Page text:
Treatment processes, such as membrane filtration with reverse osmosis (RO), are used to produce drinking water with a high degree of biostability. To our knowledge, the influence of RO water on biofilm formation and growth of L. pneumophila has not yet been investigated. Therefore, this study aimed (i) to determine the Legionella growth potential of (remineralised) RO-water produced by a pilot plant and to compare this to conventional treated groundwater, and (ii) to determine if different pipe materials, in contact with remineralised RO-water, can cause growth of L. pneumophila. The Legionella growth potential of water was determined with the boiler biofilm monitor (BBM) that mimics the flow of water in a premise plumbing system. The Legionella growth potential of materials in contact with remineralised RO-water was determined by using the biomass production potential (BPP)-test. ATP concentrations in the biofilm on the glass rings from the BBM fed with (remineralised) RO water fluctuated around 100 pg ATP cm−2. In contrast, BBMs fed with conventionally treated water resulted in ten-fold higher ATP concentrations in the biofilm. Moreover, conventionally treated water had a Legionella growth potential that was 1000-fold higher than that of (remineralised) RO-water. Furthermore, glass, copper and PVC-C had the lowest biofilm concentrations and Legionella growth potential in the BPP-test, followed by PE-Xb, PE-Xc and PE-100. The highest biofilm concentration and Legionella growth potential were with PVC-P. Hence, our study demonstrated that remineralised RO-water did not enhance growth of L. pneumophila in the BBM that mimics the premises plumbing system. However, when PE or PVC-P materials are used growth of L. pneumophila can still occur in the premises plumbing system despite the high quality of the supplied remineralised RO-water.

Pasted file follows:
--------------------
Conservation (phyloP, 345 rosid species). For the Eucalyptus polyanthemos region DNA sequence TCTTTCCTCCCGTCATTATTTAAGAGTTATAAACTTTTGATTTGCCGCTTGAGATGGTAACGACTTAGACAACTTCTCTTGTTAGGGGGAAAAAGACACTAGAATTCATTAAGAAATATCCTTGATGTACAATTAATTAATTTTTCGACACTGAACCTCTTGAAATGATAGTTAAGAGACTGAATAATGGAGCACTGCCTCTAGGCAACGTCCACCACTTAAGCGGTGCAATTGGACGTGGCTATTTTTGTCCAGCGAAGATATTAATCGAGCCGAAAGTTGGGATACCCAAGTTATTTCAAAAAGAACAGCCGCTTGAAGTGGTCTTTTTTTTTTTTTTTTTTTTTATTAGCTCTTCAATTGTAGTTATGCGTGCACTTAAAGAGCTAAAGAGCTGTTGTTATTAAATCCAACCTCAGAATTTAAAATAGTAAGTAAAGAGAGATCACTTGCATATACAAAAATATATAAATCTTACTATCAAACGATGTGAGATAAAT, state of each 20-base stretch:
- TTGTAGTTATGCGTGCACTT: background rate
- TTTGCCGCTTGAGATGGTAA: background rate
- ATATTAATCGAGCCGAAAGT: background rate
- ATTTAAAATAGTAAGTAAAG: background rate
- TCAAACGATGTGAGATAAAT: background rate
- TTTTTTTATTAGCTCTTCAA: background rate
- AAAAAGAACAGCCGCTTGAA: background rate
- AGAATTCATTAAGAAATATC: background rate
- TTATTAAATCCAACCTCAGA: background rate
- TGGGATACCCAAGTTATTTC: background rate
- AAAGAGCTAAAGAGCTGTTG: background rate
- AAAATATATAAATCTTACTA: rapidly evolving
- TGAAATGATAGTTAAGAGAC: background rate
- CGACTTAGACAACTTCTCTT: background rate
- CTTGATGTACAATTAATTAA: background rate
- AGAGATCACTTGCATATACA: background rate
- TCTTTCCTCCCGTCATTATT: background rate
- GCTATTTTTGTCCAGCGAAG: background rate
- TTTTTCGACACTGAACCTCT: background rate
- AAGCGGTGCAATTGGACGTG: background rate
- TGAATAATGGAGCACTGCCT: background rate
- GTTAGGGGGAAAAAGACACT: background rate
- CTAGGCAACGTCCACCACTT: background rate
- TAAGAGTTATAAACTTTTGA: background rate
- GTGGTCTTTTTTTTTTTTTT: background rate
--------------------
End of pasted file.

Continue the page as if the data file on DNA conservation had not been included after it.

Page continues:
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Source: Water Feed